There are many arguments from critics regarding why they believe the New Testament is not reliable. The majority of these arguments are based upon conjecture and speculation with no evidentiary proof to support these suppositions.
One of the primary proofs of authenticity for the New Testament is the life of Saul of Tarsus. When we read of his fervency as a Pharisee against those who were preaching Jesus as the Messiah, intellectual honesty demands proper consideration.
How could a man of such standing amongst the Jews, instantly turn from hater of Christ to His chief advocate? If Saul only saw an apparition of the risen Jesus but not Christ Himself raised, how is it that immediately afterwards he began preaching that Jesus is risen from the dead and became the chief architect of the Christian Church?
The record of history demonstrates that Paul is recounting truthful narratives of events that actually took place. Imagine one man who so hates Christians that he carries documents with him to arrest and condemn those who believe in Christ, suddenly cease from his persecution and begin to write fourteen of the most profound literary works ever penned.
In Philippians chapter 3, Paul writes to the Christians of this church:
“I was circumcised when I was eight days old. I am a pure-blooded citizen of Israel and a member of the tribe of Benjamin—a real Hebrew if there ever was one! I was a member of the Pharisees, who demand the strictest obedience to the Jewish law. I was so zealous that I harshly persecuted the church. And as for righteousness, I obeyed the law without fault.
I once thought these things were valuable, but now I consider them worthless because of what Christ has done. Yes, everything else is worthless when compared with the infinite value of knowing Christ Jesus my Lord. For his sake I have discarded everything else, counting it all as garbage, so that I could gain Christ and become one with him. I no longer count on my own righteousness through obeying the law; rather, I become righteous through faith in Christ. For God’s way of making us right with himself depends on faith. I want to know Christ and experience the mighty power that raised him from the dead. I want to suffer with him, sharing in his death, so that one way or another I will experience the resurrection from the dead!” ~Philippians 3:5-11
Critics say that the entire narrative of the New Testament is made up, contrived, none of the events described actually happened. How is it that eight authors conspired together to write twenty-seven books about one man, whom they all say, died on a Roman cross though He had done nothing wrong, and then was seen alive three days later?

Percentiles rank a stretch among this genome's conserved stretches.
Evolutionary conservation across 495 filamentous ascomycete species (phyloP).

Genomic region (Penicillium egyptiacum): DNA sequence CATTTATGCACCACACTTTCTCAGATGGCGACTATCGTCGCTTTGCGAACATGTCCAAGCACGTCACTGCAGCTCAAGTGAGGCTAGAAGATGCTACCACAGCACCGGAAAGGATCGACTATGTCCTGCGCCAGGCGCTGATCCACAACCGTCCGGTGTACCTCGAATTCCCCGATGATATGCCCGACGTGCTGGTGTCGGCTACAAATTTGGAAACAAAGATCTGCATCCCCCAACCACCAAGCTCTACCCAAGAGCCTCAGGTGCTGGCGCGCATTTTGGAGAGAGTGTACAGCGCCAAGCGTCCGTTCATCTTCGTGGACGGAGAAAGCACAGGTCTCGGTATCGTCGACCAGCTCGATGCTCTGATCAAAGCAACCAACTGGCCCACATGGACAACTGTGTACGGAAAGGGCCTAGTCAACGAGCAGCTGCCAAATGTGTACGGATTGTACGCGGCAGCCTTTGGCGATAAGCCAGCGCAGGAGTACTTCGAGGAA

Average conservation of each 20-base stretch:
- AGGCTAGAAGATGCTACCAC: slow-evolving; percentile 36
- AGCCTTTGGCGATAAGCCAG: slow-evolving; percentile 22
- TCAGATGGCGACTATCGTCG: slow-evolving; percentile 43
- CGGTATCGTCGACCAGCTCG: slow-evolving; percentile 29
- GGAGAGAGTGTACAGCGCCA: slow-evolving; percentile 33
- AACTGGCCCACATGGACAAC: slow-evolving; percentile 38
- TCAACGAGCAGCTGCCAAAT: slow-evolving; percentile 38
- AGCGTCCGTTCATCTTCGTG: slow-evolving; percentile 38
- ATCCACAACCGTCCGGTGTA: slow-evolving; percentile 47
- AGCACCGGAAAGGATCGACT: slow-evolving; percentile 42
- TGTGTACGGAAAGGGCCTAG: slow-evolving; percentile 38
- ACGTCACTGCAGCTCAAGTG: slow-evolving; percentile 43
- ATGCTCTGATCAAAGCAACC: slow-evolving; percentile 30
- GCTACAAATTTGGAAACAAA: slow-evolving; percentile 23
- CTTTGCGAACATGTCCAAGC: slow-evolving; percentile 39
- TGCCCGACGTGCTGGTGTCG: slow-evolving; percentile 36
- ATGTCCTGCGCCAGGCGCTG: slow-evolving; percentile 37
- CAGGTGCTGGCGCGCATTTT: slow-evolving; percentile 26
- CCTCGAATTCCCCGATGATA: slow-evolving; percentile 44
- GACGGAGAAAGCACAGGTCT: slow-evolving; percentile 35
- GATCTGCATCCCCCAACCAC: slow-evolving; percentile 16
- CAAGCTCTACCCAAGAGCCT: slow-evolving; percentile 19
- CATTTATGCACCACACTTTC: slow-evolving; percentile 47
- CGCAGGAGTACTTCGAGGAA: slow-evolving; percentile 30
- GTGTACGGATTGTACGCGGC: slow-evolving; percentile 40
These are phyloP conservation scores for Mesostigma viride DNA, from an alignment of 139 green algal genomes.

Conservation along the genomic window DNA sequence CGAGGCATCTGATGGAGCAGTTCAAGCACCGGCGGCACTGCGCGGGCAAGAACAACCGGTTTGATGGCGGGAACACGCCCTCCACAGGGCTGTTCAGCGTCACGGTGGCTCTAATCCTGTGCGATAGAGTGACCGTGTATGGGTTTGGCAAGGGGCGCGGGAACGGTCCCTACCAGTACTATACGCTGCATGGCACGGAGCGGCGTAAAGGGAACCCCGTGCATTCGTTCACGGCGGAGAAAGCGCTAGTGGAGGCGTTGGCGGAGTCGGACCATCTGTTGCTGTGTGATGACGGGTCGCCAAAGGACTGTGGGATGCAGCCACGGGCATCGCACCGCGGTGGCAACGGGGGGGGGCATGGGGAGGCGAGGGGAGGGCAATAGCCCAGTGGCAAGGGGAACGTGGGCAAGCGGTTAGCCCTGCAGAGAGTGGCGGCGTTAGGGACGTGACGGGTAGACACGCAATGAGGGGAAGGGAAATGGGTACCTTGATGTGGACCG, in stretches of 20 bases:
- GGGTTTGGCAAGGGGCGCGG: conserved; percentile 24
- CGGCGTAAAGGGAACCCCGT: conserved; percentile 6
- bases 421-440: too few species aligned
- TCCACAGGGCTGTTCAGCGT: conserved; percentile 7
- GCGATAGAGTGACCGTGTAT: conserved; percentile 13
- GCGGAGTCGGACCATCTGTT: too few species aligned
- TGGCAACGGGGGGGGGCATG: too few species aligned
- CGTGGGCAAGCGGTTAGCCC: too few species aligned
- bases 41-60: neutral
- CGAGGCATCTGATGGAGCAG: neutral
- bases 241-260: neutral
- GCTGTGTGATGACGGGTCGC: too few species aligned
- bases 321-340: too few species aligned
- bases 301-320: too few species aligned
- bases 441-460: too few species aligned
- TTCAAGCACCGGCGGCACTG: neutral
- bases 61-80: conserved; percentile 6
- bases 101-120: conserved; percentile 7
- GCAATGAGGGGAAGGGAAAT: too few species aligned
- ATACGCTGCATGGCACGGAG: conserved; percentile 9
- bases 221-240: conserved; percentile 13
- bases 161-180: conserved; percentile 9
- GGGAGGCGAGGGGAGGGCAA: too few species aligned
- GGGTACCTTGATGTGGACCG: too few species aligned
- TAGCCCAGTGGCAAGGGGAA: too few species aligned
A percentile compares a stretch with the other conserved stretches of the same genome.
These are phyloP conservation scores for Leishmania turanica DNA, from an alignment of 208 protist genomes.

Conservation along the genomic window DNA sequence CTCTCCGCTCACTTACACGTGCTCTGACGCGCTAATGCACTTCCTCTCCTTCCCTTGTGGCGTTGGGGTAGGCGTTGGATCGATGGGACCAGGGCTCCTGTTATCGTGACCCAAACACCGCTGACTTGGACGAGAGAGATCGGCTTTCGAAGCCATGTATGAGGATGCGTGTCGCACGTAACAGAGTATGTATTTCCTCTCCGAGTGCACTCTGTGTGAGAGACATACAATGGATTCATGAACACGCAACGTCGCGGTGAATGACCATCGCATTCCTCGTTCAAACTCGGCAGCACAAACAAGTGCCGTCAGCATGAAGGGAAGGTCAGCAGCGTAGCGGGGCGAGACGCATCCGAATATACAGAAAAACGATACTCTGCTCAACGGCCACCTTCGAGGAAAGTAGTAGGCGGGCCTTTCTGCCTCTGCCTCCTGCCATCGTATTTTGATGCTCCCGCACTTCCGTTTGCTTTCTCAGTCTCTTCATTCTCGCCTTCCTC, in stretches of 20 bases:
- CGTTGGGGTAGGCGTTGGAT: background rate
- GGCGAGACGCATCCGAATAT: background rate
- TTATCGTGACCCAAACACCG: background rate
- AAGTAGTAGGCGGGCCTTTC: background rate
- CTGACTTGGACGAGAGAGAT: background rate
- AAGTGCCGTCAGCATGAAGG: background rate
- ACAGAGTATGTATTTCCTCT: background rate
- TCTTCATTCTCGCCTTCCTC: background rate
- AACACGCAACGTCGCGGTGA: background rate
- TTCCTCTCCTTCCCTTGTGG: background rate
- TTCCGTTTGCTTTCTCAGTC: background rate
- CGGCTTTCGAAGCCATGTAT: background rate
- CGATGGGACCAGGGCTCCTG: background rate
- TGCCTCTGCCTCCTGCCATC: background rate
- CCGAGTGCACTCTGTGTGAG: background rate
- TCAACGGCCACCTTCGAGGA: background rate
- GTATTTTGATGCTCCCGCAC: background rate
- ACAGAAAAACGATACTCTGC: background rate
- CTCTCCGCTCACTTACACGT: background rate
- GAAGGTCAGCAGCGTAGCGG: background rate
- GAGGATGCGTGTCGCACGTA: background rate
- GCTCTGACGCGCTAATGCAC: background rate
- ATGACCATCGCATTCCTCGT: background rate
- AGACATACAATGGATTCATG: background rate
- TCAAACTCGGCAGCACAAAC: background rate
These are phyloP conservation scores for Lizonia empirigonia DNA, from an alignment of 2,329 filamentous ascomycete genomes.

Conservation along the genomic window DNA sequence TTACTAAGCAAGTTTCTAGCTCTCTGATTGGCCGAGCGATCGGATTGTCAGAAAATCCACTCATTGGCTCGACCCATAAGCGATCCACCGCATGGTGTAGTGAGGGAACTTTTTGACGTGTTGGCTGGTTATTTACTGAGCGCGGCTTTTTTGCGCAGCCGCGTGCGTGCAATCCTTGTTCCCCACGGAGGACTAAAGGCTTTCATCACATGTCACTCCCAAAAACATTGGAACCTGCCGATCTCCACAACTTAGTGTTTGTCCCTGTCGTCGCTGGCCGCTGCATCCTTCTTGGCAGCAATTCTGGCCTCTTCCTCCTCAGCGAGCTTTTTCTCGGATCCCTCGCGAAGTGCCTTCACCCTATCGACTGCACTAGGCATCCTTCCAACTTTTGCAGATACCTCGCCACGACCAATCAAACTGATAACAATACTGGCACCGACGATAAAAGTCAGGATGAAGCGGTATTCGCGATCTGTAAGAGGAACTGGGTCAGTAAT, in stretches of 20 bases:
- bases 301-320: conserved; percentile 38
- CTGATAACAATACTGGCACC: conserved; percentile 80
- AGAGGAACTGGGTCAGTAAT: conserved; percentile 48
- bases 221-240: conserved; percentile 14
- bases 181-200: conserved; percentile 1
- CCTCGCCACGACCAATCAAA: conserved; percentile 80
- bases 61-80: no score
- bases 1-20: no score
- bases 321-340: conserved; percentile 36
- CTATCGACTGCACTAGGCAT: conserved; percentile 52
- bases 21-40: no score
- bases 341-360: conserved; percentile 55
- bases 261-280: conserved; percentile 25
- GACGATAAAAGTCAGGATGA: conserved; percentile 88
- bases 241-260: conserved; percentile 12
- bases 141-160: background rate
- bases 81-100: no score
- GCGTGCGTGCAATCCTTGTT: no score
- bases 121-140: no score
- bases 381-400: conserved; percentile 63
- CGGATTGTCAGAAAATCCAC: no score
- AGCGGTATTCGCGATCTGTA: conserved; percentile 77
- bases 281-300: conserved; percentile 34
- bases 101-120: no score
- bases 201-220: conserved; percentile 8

How did these eight New Testament writers conspire with the men who wrote the thirty-nine books of the Old Testament, also stating that one man would come to earth who would be God in human flesh, and then predict four hundred prophecies that describe His every word and deed?
No, the only way that a man like Saul of Tarsus could really exist is if the story were absolutely true. The only possibility that the twenty-seven books of the New Testament could exist, is if the story Really took place. No one could create such a narrative with so many personal letters of communication that describe events of history that are known by secular sources as taking place.
The New Testament is a truthful account of Jesus Christ, and the men who recorded these events for us are not lying. We can trust what Paul wrote, as well as the writers of the four Gospels, and every other book that describes all that Jesus said and did.
- The Primary Issues Of New Testament Criticism
- Is The New Testament A Valid Historical Narrative?
- The Prophecies Of The Messiah: The 400 Messianic Prophecies Jesus Fulfilled
Categories: Anonymity of the Four Gospels, How The NT Writers Remembered, Jesus confirmed by secular sources, Jesus is the Messiah, Literary authenticity of the New Testament, Messianic Prophecies, New Testament Criticism, Prophecies Fulfilled by Jesus, Robert Clifton Robinson, Secular sources for Jesus, The Historical Jesus
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